DC at Night

DC at Night

Wednesday, March 12, 2014

A Preview of Nationals Baseball by Their Man in the Booth

Johnny Holliday, left, with partner Ray Knight
For almost a decade, DC-area sports announcer Johnny Holliday, who has been the voice of the Maryland University basketball team since 1979, has co-hosted the Washington Nationals pre- and post-game baseball shows on the MASN network. So who better to ask how the Nationals will fare this year under the leadership of the new first-time manager Matt Williams.

"I expect them to do really well and win the division, if they stay healthy which is the key to any team," Holliday says. "This guy (Williams) is no nonsense. He can relate to these guys. He's not that much older than them. Davey (Johnson, the former manager) was old school. This guy is new school."

Holliday appeared last weekend at the Newseum to share his thoughts about baseball in the nation's capitol and the upcoming season, which begins in 2 weeks.

The award-winning announcer said he would be "disappointed" if this team doesn't improve on last year's record. "All these guys I work with would be a friend of yours. They're not big-headed baseball players. They believe in community," he noted.

If the Nationals can consistently play winning baseball, Holliday believes the city will support them. DC has long been known as a football town, where the the NFL franchise is the king of sports.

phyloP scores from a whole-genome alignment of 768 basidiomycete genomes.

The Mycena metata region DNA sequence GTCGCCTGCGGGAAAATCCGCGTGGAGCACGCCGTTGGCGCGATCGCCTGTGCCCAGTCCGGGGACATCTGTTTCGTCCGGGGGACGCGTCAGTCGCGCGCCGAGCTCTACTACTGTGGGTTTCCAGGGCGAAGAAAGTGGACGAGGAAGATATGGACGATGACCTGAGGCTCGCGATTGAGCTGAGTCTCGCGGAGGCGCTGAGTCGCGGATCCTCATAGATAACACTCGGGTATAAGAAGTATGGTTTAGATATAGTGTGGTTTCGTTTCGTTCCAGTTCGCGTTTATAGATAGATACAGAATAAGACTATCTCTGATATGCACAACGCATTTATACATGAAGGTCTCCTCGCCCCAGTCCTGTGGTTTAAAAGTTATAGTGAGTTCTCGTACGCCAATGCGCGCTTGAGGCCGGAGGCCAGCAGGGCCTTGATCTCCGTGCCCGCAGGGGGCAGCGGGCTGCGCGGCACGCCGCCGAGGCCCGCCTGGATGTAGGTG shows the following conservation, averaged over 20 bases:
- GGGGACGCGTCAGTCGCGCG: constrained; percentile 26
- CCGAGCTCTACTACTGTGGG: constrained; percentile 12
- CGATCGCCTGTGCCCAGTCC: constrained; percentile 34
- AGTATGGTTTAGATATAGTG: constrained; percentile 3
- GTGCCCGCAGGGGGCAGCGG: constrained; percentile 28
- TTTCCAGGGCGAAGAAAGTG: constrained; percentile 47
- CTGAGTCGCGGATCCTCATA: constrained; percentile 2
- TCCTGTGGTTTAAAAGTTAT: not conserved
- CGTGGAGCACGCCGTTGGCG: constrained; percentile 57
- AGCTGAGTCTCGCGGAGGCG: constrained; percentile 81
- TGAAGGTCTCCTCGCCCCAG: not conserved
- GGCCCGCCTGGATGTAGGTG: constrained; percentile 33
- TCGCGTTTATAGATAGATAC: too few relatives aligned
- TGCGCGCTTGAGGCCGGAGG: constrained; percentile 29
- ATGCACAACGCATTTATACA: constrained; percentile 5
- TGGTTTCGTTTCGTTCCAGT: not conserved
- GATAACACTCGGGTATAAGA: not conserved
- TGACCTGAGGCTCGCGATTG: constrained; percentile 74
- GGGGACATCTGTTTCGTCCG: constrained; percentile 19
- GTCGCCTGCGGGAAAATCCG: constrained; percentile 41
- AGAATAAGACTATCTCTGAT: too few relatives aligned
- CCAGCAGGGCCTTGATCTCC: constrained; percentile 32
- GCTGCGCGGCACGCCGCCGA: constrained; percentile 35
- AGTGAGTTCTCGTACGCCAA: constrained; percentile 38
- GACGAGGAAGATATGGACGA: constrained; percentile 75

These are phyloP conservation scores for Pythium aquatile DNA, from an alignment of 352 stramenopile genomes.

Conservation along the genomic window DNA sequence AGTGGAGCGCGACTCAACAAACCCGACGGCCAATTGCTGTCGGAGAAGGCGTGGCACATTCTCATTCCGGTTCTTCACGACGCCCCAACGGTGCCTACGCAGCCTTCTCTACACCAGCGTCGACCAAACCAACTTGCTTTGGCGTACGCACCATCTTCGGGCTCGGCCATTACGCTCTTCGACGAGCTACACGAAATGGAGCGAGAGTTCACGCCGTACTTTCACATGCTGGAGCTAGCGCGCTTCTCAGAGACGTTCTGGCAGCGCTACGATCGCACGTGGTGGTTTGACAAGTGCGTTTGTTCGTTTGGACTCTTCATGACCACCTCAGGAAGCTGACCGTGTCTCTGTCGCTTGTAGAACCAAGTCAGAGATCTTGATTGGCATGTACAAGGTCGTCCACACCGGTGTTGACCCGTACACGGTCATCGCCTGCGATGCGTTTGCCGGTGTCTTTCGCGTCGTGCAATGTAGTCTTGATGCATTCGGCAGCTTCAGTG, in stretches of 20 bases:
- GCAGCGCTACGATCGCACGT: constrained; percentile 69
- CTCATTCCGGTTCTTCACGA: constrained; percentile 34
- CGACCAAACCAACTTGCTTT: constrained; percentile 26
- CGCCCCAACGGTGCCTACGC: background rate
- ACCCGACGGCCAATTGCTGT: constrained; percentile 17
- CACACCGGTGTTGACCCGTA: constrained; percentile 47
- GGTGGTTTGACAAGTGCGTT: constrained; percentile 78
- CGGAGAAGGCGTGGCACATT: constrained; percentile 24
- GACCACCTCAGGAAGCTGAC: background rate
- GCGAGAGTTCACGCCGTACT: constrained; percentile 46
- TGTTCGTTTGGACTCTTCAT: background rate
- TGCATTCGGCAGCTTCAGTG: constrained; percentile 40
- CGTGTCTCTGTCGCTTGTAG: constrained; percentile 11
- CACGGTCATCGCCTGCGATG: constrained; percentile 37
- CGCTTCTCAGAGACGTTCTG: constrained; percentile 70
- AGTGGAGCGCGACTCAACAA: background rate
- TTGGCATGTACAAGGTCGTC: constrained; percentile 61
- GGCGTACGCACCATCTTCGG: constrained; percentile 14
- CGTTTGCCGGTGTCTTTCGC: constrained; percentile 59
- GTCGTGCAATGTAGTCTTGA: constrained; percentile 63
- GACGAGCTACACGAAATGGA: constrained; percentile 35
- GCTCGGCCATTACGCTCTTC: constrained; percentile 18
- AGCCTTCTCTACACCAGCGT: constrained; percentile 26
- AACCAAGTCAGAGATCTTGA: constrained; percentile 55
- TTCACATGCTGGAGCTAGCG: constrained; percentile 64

"I hope it becomes more of a baseball town," Holliday told the crowd who came to hear his remarks. "I think if you give them (the fans) a winning team, people will come. The Redskins haven't put a product on the field for years that appeals to me."

Part of the problem with baseball may focus on the fact that not once, but twice, DC lost its baseball team. When the team left in 1971 , Holliday says he was convinced Major League Baseball would authorize a quick return to Washington.

"I thought it will only be a matter of a couple of years (until DC got back a pro baseball team)," This is the nation's capital. You've got to have baseball in Washington," he said.

But Holliday was wrong. It wasn't until the Montreal Expos were relocated to DC in 2005 that baseball made a Washington return.

Holliday was asked what effect the newly instituted instant replay will have on the game. "I hope it doesn't delay the game. It will be very interesting to see how this plays out," he said.

The Nats pre- and post-game shows are extremely popular with the fans. Holliday said much of the credit for the success should go to his partner, former major leaguer Ray Knight. "Ray's done everything as a player. I just set him up and let him go. The show is all spontaneous which I think gives it a strong flavor," he said.

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